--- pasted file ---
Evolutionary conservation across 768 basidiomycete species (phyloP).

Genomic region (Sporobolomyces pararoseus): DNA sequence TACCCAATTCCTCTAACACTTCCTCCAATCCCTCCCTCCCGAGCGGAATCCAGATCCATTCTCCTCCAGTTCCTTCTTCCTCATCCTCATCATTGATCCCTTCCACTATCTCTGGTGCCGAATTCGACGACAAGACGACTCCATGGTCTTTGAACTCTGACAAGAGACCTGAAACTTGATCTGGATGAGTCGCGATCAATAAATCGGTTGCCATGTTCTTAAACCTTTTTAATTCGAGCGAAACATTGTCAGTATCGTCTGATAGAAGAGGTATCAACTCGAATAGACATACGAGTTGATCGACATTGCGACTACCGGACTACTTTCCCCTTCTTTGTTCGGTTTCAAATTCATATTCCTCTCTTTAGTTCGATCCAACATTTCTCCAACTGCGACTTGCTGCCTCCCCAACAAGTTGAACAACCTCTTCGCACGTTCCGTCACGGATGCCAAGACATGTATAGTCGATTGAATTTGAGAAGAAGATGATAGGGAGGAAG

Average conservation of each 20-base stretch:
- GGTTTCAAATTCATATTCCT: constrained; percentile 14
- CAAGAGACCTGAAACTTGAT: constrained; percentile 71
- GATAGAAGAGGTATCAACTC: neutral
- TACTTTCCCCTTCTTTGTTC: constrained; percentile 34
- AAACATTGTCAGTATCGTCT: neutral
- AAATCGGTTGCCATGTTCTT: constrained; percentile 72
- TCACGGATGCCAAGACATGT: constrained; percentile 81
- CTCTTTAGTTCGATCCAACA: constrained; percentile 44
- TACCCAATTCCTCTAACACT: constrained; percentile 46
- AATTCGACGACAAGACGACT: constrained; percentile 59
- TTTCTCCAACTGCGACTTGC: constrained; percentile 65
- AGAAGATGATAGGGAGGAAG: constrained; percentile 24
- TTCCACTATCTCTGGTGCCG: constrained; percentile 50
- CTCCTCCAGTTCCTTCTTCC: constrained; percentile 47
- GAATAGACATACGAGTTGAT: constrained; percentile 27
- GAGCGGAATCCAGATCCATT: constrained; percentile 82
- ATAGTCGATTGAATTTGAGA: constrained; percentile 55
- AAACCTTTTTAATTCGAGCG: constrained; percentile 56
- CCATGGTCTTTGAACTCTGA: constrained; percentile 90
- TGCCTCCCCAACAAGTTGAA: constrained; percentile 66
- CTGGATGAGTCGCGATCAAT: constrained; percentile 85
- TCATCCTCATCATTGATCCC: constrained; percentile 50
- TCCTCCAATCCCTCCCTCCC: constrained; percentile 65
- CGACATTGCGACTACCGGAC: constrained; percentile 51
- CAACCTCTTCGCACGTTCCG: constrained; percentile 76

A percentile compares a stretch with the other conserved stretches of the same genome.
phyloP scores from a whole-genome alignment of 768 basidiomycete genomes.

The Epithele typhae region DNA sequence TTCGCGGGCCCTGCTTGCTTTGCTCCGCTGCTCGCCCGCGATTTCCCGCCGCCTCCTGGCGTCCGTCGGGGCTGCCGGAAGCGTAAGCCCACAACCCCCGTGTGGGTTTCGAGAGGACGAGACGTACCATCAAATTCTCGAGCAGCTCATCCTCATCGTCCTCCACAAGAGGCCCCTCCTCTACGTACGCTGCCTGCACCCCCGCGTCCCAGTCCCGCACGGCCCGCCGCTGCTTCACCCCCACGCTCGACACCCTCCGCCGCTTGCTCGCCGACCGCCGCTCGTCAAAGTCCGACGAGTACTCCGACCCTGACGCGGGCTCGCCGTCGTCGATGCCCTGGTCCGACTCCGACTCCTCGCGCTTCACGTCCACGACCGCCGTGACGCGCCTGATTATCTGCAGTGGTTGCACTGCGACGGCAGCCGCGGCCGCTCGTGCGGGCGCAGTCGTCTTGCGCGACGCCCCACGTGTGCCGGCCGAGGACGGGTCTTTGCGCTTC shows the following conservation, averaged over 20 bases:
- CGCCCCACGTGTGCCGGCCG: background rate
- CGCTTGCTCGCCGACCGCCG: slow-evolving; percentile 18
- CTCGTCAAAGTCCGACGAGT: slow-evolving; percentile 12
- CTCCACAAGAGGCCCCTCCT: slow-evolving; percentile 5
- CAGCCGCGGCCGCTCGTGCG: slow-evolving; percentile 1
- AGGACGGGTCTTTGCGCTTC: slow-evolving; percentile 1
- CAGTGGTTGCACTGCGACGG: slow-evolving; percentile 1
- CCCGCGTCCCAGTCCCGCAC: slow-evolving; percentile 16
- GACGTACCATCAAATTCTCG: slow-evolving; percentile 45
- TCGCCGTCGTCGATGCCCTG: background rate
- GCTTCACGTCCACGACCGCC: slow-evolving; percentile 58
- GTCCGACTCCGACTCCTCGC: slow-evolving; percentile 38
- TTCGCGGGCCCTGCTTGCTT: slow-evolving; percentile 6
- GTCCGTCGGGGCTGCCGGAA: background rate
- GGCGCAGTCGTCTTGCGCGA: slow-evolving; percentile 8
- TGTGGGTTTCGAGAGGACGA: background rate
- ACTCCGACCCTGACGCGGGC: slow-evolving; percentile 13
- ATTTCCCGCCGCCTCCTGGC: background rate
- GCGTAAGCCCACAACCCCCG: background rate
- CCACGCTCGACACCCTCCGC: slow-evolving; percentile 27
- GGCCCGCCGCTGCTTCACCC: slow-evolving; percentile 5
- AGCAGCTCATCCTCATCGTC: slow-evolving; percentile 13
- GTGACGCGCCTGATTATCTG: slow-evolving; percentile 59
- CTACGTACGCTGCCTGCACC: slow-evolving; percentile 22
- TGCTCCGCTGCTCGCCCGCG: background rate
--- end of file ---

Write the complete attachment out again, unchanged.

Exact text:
Evolutionary conservation across 768 basidiomycete species (phyloP).

Genomic region (Sporobolomyces pararoseus): DNA sequence TACCCAATTCCTCTAACACTTCCTCCAATCCCTCCCTCCCGAGCGGAATCCAGATCCATTCTCCTCCAGTTCCTTCTTCCTCATCCTCATCATTGATCCCTTCCACTATCTCTGGTGCCGAATTCGACGACAAGACGACTCCATGGTCTTTGAACTCTGACAAGAGACCTGAAACTTGATCTGGATGAGTCGCGATCAATAAATCGGTTGCCATGTTCTTAAACCTTTTTAATTCGAGCGAAACATTGTCAGTATCGTCTGATAGAAGAGGTATCAACTCGAATAGACATACGAGTTGATCGACATTGCGACTACCGGACTACTTTCCCCTTCTTTGTTCGGTTTCAAATTCATATTCCTCTCTTTAGTTCGATCCAACATTTCTCCAACTGCGACTTGCTGCCTCCCCAACAAGTTGAACAACCTCTTCGCACGTTCCGTCACGGATGCCAAGACATGTATAGTCGATTGAATTTGAGAAGAAGATGATAGGGAGGAAG

Average conservation of each 20-base stretch:
- GGTTTCAAATTCATATTCCT: constrained; percentile 14
- CAAGAGACCTGAAACTTGAT: constrained; percentile 71
- GATAGAAGAGGTATCAACTC: neutral
- TACTTTCCCCTTCTTTGTTC: constrained; percentile 34
- AAACATTGTCAGTATCGTCT: neutral
- AAATCGGTTGCCATGTTCTT: constrained; percentile 72
- TCACGGATGCCAAGACATGT: constrained; percentile 81
- CTCTTTAGTTCGATCCAACA: constrained; percentile 44
- TACCCAATTCCTCTAACACT: constrained; percentile 46
- AATTCGACGACAAGACGACT: constrained; percentile 59
- TTTCTCCAACTGCGACTTGC: constrained; percentile 65
- AGAAGATGATAGGGAGGAAG: constrained; percentile 24
- TTCCACTATCTCTGGTGCCG: constrained; percentile 50
- CTCCTCCAGTTCCTTCTTCC: constrained; percentile 47
- GAATAGACATACGAGTTGAT: constrained; percentile 27
- GAGCGGAATCCAGATCCATT: constrained; percentile 82
- ATAGTCGATTGAATTTGAGA: constrained; percentile 55
- AAACCTTTTTAATTCGAGCG: constrained; percentile 56
- CCATGGTCTTTGAACTCTGA: constrained; percentile 90
- TGCCTCCCCAACAAGTTGAA: constrained; percentile 66
- CTGGATGAGTCGCGATCAAT: constrained; percentile 85
- TCATCCTCATCATTGATCCC: constrained; percentile 50
- TCCTCCAATCCCTCCCTCCC: constrained; percentile 65
- CGACATTGCGACTACCGGAC: constrained; percentile 51
- CAACCTCTTCGCACGTTCCG: constrained; percentile 76

A percentile compares a stretch with the other conserved stretches of the same genome.
phyloP scores from a whole-genome alignment of 768 basidiomycete genomes.

The Epithele typhae region DNA sequence TTCGCGGGCCCTGCTTGCTTTGCTCCGCTGCTCGCCCGCGATTTCCCGCCGCCTCCTGGCGTCCGTCGGGGCTGCCGGAAGCGTAAGCCCACAACCCCCGTGTGGGTTTCGAGAGGACGAGACGTACCATCAAATTCTCGAGCAGCTCATCCTCATCGTCCTCCACAAGAGGCCCCTCCTCTACGTACGCTGCCTGCACCCCCGCGTCCCAGTCCCGCACGGCCCGCCGCTGCTTCACCCCCACGCTCGACACCCTCCGCCGCTTGCTCGCCGACCGCCGCTCGTCAAAGTCCGACGAGTACTCCGACCCTGACGCGGGCTCGCCGTCGTCGATGCCCTGGTCCGACTCCGACTCCTCGCGCTTCACGTCCACGACCGCCGTGACGCGCCTGATTATCTGCAGTGGTTGCACTGCGACGGCAGCCGCGGCCGCTCGTGCGGGCGCAGTCGTCTTGCGCGACGCCCCACGTGTGCCGGCCGAGGACGGGTCTTTGCGCTTC shows the following conservation, averaged over 20 bases:
- CGCCCCACGTGTGCCGGCCG: background rate
- CGCTTGCTCGCCGACCGCCG: slow-evolving; percentile 18
- CTCGTCAAAGTCCGACGAGT: slow-evolving; percentile 12
- CTCCACAAGAGGCCCCTCCT: slow-evolving; percentile 5
- CAGCCGCGGCCGCTCGTGCG: slow-evolving; percentile 1
- AGGACGGGTCTTTGCGCTTC: slow-evolving; percentile 1
- CAGTGGTTGCACTGCGACGG: slow-evolving; percentile 1
- CCCGCGTCCCAGTCCCGCAC: slow-evolving; percentile 16
- GACGTACCATCAAATTCTCG: slow-evolving; percentile 45
- TCGCCGTCGTCGATGCCCTG: background rate
- GCTTCACGTCCACGACCGCC: slow-evolving; percentile 58
- GTCCGACTCCGACTCCTCGC: slow-evolving; percentile 38
- TTCGCGGGCCCTGCTTGCTT: slow-evolving; percentile 6
- GTCCGTCGGGGCTGCCGGAA: background rate
- GGCGCAGTCGTCTTGCGCGA: slow-evolving; percentile 8
- TGTGGGTTTCGAGAGGACGA: background rate
- ACTCCGACCCTGACGCGGGC: slow-evolving; percentile 13
- ATTTCCCGCCGCCTCCTGGC: background rate
- GCGTAAGCCCACAACCCCCG: background rate
- CCACGCTCGACACCCTCCGC: slow-evolving; percentile 27
- GGCCCGCCGCTGCTTCACCC: slow-evolving; percentile 5
- AGCAGCTCATCCTCATCGTC: slow-evolving; percentile 13
- GTGACGCGCCTGATTATCTG: slow-evolving; percentile 59
- CTACGTACGCTGCCTGCACC: slow-evolving; percentile 22
- TGCTCCGCTGCTCGCCCGCG: background rate